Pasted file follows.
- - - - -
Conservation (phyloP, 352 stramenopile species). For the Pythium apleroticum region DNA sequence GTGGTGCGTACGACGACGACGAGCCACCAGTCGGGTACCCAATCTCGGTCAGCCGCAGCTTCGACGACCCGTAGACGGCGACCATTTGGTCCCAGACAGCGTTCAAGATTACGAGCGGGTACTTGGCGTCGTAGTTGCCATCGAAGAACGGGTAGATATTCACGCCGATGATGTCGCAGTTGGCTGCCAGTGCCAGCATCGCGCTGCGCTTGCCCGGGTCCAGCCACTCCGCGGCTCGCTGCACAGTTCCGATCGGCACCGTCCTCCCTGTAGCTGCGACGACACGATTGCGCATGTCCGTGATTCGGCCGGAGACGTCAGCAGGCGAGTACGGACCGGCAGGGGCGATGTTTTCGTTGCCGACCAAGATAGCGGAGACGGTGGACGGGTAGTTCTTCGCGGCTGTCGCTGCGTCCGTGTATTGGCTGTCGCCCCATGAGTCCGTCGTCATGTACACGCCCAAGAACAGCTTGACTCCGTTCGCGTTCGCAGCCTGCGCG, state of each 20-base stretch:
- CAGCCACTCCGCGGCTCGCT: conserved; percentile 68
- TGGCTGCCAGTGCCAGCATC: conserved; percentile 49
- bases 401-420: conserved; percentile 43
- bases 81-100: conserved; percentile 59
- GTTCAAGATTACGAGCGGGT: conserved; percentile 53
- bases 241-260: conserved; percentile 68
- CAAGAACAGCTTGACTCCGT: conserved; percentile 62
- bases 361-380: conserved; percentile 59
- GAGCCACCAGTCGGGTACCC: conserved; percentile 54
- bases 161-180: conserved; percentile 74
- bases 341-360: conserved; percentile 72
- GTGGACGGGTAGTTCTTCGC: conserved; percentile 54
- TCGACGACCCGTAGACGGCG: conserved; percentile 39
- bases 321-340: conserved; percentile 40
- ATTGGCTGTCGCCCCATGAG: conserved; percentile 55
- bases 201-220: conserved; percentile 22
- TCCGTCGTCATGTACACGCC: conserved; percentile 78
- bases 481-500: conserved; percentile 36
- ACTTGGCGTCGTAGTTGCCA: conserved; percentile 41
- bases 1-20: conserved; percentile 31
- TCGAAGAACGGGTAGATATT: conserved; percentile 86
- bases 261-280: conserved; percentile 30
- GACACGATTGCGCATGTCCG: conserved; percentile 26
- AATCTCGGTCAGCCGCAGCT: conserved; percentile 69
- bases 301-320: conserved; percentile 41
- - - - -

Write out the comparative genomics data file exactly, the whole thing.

Conservation (phyloP, 352 stramenopile species). For the Pythium apleroticum region DNA sequence GTGGTGCGTACGACGACGACGAGCCACCAGTCGGGTACCCAATCTCGGTCAGCCGCAGCTTCGACGACCCGTAGACGGCGACCATTTGGTCCCAGACAGCGTTCAAGATTACGAGCGGGTACTTGGCGTCGTAGTTGCCATCGAAGAACGGGTAGATATTCACGCCGATGATGTCGCAGTTGGCTGCCAGTGCCAGCATCGCGCTGCGCTTGCCCGGGTCCAGCCACTCCGCGGCTCGCTGCACAGTTCCGATCGGCACCGTCCTCCCTGTAGCTGCGACGACACGATTGCGCATGTCCGTGATTCGGCCGGAGACGTCAGCAGGCGAGTACGGACCGGCAGGGGCGATGTTTTCGTTGCCGACCAAGATAGCGGAGACGGTGGACGGGTAGTTCTTCGCGGCTGTCGCTGCGTCCGTGTATTGGCTGTCGCCCCATGAGTCCGTCGTCATGTACACGCCCAAGAACAGCTTGACTCCGTTCGCGTTCGCAGCCTGCGCG, state of each 20-base stretch:
- CAGCCACTCCGCGGCTCGCT: conserved; percentile 68
- TGGCTGCCAGTGCCAGCATC: conserved; percentile 49
- bases 401-420: conserved; percentile 43
- bases 81-100: conserved; percentile 59
- GTTCAAGATTACGAGCGGGT: conserved; percentile 53
- bases 241-260: conserved; percentile 68
- CAAGAACAGCTTGACTCCGT: conserved; percentile 62
- bases 361-380: conserved; percentile 59
- GAGCCACCAGTCGGGTACCC: conserved; percentile 54
- bases 161-180: conserved; percentile 74
- bases 341-360: conserved; percentile 72
- GTGGACGGGTAGTTCTTCGC: conserved; percentile 54
- TCGACGACCCGTAGACGGCG: conserved; percentile 39
- bases 321-340: conserved; percentile 40
- ATTGGCTGTCGCCCCATGAG: conserved; percentile 55
- bases 201-220: conserved; percentile 22
- TCCGTCGTCATGTACACGCC: conserved; percentile 78
- bases 481-500: conserved; percentile 36
- ACTTGGCGTCGTAGTTGCCA: conserved; percentile 41
- bases 1-20: conserved; percentile 31
- TCGAAGAACGGGTAGATATT: conserved; percentile 86
- bases 261-280: conserved; percentile 30
- GACACGATTGCGCATGTCCG: conserved; percentile 26
- AATCTCGGTCAGCCGCAGCT: conserved; percentile 69
- bases 301-320: conserved; percentile 41